Oct 22, 2008

What Scares Me This Year....

This has sort of become an annual post so why stop now? The first time, it was Rosie O'Donnell using Blow-Pens and Scotch tape on photos to scrapbook. Then, it was Zombie Business Owners who just keep ordering and ordering and ordering without any knowledge if they are even making money.

This year, there are so many things to be scared of - the election, the stock market, on and on. But, this is about scrapping so I'll pick something in the scrap universe.

I think this year that I am scared by the drop in business for most retailers. I know that scrapbook stores operate at the edge of their financial universe most of the time. I wonder how many will be able to survive the storm - mostly because they lack the skills to help themselves.

I am optimistic about the industry. I think that memory preservation is important to most people - especially the moms who make up our demographic. They are still taking photos and still wanting to display those photos. So, how do we help and encourage them to keep doing that?

"Change" - that's a word we hear a lot lately. I think change is what we need in our industry. A few days ago, I wrote this:

"But, now we need to put our collective heads together and figure out Phase 2 of our industry. When this industry was born in the late 1990's, no one could fathom anything but the printed photo. The internet was just a few years old and computers were way too slow to make and print out a high-resolution image. Customers wanted the fun papers and fancy stickers - it was a decorative diversion from plain photo albums.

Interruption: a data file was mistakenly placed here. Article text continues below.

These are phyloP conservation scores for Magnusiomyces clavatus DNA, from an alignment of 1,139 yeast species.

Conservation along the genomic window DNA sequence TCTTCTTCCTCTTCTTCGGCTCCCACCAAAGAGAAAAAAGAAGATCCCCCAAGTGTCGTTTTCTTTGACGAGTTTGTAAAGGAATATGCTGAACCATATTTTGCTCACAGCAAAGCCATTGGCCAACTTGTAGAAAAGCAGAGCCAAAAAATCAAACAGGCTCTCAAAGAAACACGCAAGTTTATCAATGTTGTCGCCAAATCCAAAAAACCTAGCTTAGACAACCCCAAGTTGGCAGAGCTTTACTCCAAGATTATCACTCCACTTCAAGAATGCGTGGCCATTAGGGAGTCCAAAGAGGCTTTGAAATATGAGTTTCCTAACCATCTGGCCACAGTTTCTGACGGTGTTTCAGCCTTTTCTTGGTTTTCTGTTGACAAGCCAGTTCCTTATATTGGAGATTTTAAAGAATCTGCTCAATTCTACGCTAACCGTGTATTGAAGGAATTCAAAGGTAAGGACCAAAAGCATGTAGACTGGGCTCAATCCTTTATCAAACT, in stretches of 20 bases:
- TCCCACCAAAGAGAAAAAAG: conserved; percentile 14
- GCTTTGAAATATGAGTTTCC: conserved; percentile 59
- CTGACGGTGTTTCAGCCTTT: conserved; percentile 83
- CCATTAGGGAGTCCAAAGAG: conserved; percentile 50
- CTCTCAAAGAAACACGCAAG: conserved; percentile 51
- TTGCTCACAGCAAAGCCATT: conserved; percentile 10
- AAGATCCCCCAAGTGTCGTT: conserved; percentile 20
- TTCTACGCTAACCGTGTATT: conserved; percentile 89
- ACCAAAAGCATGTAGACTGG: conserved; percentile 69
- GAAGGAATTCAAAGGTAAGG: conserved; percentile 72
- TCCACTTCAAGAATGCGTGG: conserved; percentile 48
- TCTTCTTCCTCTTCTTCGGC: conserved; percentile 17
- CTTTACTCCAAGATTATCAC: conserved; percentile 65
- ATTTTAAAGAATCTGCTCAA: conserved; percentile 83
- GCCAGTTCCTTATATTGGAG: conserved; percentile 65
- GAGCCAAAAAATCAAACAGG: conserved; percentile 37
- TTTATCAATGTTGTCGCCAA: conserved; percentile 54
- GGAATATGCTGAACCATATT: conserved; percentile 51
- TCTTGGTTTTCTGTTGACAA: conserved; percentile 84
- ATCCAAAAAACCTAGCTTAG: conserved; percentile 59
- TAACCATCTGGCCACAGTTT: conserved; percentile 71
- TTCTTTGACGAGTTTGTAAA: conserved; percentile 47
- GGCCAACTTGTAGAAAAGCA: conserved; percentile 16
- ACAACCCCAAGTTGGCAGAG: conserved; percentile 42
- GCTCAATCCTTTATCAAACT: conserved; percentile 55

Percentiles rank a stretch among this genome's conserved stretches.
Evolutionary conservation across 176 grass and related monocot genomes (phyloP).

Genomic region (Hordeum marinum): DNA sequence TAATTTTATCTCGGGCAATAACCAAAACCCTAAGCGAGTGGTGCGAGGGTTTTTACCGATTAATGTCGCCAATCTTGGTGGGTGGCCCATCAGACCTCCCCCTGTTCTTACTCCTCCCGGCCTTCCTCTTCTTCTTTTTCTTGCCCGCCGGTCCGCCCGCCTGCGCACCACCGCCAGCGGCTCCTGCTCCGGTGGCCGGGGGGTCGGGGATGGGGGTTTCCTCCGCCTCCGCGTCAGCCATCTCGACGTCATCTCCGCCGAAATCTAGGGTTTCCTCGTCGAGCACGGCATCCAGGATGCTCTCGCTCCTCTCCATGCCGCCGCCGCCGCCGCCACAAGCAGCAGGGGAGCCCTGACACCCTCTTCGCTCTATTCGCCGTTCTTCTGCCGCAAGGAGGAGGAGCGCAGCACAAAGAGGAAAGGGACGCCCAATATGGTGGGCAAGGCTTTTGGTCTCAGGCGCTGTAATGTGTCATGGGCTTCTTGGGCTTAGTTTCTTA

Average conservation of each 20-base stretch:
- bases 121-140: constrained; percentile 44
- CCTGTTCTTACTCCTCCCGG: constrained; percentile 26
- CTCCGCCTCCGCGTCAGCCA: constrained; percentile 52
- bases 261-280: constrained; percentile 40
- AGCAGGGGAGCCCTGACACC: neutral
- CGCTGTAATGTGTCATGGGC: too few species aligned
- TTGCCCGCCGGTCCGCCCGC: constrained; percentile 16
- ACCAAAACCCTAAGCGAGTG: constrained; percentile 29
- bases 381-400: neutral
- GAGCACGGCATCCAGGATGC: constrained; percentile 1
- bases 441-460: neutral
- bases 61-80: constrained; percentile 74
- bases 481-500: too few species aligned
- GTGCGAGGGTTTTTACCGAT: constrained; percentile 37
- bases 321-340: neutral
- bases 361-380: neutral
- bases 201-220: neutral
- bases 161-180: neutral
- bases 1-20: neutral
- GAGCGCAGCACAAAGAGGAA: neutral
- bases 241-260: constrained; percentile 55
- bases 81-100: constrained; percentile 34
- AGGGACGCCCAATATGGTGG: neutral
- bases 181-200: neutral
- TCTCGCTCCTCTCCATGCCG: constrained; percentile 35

Now we have online stores, digital photos, digital scrapbooking, home photo printers, large format printers and custom photo products. Yet, many retailers are still plugging away with card stock and stickers in a world where customers want solutions, and not JUST products, for their photos. In the words of Jerry Seinfeld, "Not that there's anything wrong with that", except that you may not have done anything to adapt to the change and you may have paid a price for that. Every store doesn't have to adapt, but many should. You can't ignore the technology that has crept into our industry."

So, what do we do about this? How do we enter a new phase of our industry and sweep away the cobwebs? The paper and stickers will never go away, but perhaps customer attitudes have shifted a bit with regards to the use of those papers and stickers.

That is the million dollar question... In the meantime, don't be spooked by the climate of our industry - help your customers by solving their memory preservation dilemmas. Instead of pushing that paper, push those solutions. Instead of staff who can coordinate Bazzill with Basic Grey, maybe you need to train them to offer ideas to go along with products.

A relationship of trust is more important in times like this than any other time. Customers have precious little to spend, they want to spend it well and know that what they spend it on will showcase their memories in a way they will love and will last for generations.

The economic climate has played tricks on your customers, be the one who gives them treats when they walk in your door (cheesy, I know - LOL!)

1 comment:

Sandra @ The Memory Workshop said...

I think any retail who bases their 'success' on "how much stuff can I get people to buy" is going to suffer the most.

A retail business owner is more likely to be successful - or survive a recession - if they can find a way to provide services and offer *solutions*.

But if you can teach them new tricks, help them finish a gift album, give them ideas & instructions for actually using up the products they buy, help them save time & stress, provide them a time and place to crop, then they'll see the value in what you have to offer.